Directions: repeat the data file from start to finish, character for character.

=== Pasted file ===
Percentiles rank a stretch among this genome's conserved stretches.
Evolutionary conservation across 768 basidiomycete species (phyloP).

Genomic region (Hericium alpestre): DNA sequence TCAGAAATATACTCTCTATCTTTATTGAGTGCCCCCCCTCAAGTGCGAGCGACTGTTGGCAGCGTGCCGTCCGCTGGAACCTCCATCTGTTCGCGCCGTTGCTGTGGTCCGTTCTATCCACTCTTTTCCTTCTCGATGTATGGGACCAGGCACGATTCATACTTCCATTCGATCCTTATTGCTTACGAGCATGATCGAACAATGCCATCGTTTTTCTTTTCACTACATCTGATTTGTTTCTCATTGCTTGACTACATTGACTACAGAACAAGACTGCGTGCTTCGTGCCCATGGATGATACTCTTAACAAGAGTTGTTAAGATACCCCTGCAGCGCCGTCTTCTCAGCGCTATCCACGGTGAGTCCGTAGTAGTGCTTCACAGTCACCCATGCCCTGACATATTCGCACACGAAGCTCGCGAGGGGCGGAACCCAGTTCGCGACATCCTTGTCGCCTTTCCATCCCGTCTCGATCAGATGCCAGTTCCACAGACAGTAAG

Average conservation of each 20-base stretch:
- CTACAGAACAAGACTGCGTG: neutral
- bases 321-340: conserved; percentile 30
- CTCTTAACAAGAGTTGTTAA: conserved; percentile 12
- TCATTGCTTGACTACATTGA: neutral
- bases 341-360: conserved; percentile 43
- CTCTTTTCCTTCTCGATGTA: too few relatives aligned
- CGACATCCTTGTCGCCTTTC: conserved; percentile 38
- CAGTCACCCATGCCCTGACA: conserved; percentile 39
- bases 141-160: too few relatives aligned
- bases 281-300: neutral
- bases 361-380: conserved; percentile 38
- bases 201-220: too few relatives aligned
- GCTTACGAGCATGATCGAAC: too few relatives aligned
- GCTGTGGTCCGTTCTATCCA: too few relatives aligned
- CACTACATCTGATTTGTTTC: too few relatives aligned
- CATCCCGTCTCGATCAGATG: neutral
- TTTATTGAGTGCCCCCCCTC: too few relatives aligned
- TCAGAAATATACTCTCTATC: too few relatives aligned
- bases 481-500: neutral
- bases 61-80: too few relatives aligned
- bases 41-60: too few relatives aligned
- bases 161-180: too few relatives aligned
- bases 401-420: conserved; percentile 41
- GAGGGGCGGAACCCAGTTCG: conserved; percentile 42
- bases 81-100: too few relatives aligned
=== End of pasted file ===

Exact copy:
Percentiles rank a stretch among this genome's conserved stretches.
Evolutionary conservation across 768 basidiomycete species (phyloP).

Genomic region (Hericium alpestre): DNA sequence TCAGAAATATACTCTCTATCTTTATTGAGTGCCCCCCCTCAAGTGCGAGCGACTGTTGGCAGCGTGCCGTCCGCTGGAACCTCCATCTGTTCGCGCCGTTGCTGTGGTCCGTTCTATCCACTCTTTTCCTTCTCGATGTATGGGACCAGGCACGATTCATACTTCCATTCGATCCTTATTGCTTACGAGCATGATCGAACAATGCCATCGTTTTTCTTTTCACTACATCTGATTTGTTTCTCATTGCTTGACTACATTGACTACAGAACAAGACTGCGTGCTTCGTGCCCATGGATGATACTCTTAACAAGAGTTGTTAAGATACCCCTGCAGCGCCGTCTTCTCAGCGCTATCCACGGTGAGTCCGTAGTAGTGCTTCACAGTCACCCATGCCCTGACATATTCGCACACGAAGCTCGCGAGGGGCGGAACCCAGTTCGCGACATCCTTGTCGCCTTTCCATCCCGTCTCGATCAGATGCCAGTTCCACAGACAGTAAG

Average conservation of each 20-base stretch:
- CTACAGAACAAGACTGCGTG: neutral
- bases 321-340: conserved; percentile 30
- CTCTTAACAAGAGTTGTTAA: conserved; percentile 12
- TCATTGCTTGACTACATTGA: neutral
- bases 341-360: conserved; percentile 43
- CTCTTTTCCTTCTCGATGTA: too few relatives aligned
- CGACATCCTTGTCGCCTTTC: conserved; percentile 38
- CAGTCACCCATGCCCTGACA: conserved; percentile 39
- bases 141-160: too few relatives aligned
- bases 281-300: neutral
- bases 361-380: conserved; percentile 38
- bases 201-220: too few relatives aligned
- GCTTACGAGCATGATCGAAC: too few relatives aligned
- GCTGTGGTCCGTTCTATCCA: too few relatives aligned
- CACTACATCTGATTTGTTTC: too few relatives aligned
- CATCCCGTCTCGATCAGATG: neutral
- TTTATTGAGTGCCCCCCCTC: too few relatives aligned
- TCAGAAATATACTCTCTATC: too few relatives aligned
- bases 481-500: neutral
- bases 61-80: too few relatives aligned
- bases 41-60: too few relatives aligned
- bases 161-180: too few relatives aligned
- bases 401-420: conserved; percentile 41
- GAGGGGCGGAACCCAGTTCG: conserved; percentile 42
- bases 81-100: too few relatives aligned